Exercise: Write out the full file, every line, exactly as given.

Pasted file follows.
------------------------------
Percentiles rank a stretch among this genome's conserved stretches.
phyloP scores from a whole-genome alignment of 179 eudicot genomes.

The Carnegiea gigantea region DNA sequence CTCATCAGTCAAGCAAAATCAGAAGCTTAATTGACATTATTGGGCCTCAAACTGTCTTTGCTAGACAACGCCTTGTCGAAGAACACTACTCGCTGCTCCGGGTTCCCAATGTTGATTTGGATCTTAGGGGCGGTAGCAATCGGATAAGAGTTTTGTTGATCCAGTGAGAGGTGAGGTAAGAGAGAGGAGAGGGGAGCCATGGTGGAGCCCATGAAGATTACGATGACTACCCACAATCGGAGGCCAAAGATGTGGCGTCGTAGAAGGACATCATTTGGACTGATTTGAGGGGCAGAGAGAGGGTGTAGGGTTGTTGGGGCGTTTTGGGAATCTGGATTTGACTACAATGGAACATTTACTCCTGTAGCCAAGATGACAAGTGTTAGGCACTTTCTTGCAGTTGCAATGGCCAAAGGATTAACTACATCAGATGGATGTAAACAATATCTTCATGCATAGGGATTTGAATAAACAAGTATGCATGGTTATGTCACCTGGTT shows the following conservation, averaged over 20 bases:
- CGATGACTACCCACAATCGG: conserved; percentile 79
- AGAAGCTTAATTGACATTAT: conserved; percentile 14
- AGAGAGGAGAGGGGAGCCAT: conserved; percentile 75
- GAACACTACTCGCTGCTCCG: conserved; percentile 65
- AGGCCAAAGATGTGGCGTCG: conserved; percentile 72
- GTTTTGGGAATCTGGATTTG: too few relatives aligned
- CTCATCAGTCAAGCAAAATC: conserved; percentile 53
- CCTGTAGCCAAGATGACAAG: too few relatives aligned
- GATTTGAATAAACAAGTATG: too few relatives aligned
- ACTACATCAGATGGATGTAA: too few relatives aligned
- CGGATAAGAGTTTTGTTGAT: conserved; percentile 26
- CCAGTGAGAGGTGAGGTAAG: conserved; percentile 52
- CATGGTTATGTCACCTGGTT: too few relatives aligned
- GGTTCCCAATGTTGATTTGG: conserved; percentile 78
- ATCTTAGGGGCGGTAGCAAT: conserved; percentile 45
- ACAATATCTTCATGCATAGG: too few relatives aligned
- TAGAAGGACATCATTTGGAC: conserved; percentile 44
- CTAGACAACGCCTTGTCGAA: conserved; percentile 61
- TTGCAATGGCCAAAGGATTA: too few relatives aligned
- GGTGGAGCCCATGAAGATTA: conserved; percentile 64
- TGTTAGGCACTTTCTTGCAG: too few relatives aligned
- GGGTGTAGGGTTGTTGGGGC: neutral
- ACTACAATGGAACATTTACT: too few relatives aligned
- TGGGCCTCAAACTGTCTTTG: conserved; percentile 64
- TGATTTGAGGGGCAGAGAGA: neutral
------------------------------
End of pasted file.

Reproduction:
Percentiles rank a stretch among this genome's conserved stretches.
phyloP scores from a whole-genome alignment of 179 eudicot genomes.

The Carnegiea gigantea region DNA sequence CTCATCAGTCAAGCAAAATCAGAAGCTTAATTGACATTATTGGGCCTCAAACTGTCTTTGCTAGACAACGCCTTGTCGAAGAACACTACTCGCTGCTCCGGGTTCCCAATGTTGATTTGGATCTTAGGGGCGGTAGCAATCGGATAAGAGTTTTGTTGATCCAGTGAGAGGTGAGGTAAGAGAGAGGAGAGGGGAGCCATGGTGGAGCCCATGAAGATTACGATGACTACCCACAATCGGAGGCCAAAGATGTGGCGTCGTAGAAGGACATCATTTGGACTGATTTGAGGGGCAGAGAGAGGGTGTAGGGTTGTTGGGGCGTTTTGGGAATCTGGATTTGACTACAATGGAACATTTACTCCTGTAGCCAAGATGACAAGTGTTAGGCACTTTCTTGCAGTTGCAATGGCCAAAGGATTAACTACATCAGATGGATGTAAACAATATCTTCATGCATAGGGATTTGAATAAACAAGTATGCATGGTTATGTCACCTGGTT shows the following conservation, averaged over 20 bases:
- CGATGACTACCCACAATCGG: conserved; percentile 79
- AGAAGCTTAATTGACATTAT: conserved; percentile 14
- AGAGAGGAGAGGGGAGCCAT: conserved; percentile 75
- GAACACTACTCGCTGCTCCG: conserved; percentile 65
- AGGCCAAAGATGTGGCGTCG: conserved; percentile 72
- GTTTTGGGAATCTGGATTTG: too few relatives aligned
- CTCATCAGTCAAGCAAAATC: conserved; percentile 53
- CCTGTAGCCAAGATGACAAG: too few relatives aligned
- GATTTGAATAAACAAGTATG: too few relatives aligned
- ACTACATCAGATGGATGTAA: too few relatives aligned
- CGGATAAGAGTTTTGTTGAT: conserved; percentile 26
- CCAGTGAGAGGTGAGGTAAG: conserved; percentile 52
- CATGGTTATGTCACCTGGTT: too few relatives aligned
- GGTTCCCAATGTTGATTTGG: conserved; percentile 78
- ATCTTAGGGGCGGTAGCAAT: conserved; percentile 45
- ACAATATCTTCATGCATAGG: too few relatives aligned
- TAGAAGGACATCATTTGGAC: conserved; percentile 44
- CTAGACAACGCCTTGTCGAA: conserved; percentile 61
- TTGCAATGGCCAAAGGATTA: too few relatives aligned
- GGTGGAGCCCATGAAGATTA: conserved; percentile 64
- TGTTAGGCACTTTCTTGCAG: too few relatives aligned
- GGGTGTAGGGTTGTTGGGGC: neutral
- ACTACAATGGAACATTTACT: too few relatives aligned
- TGGGCCTCAAACTGTCTTTG: conserved; percentile 64
- TGATTTGAGGGGCAGAGAGA: neutral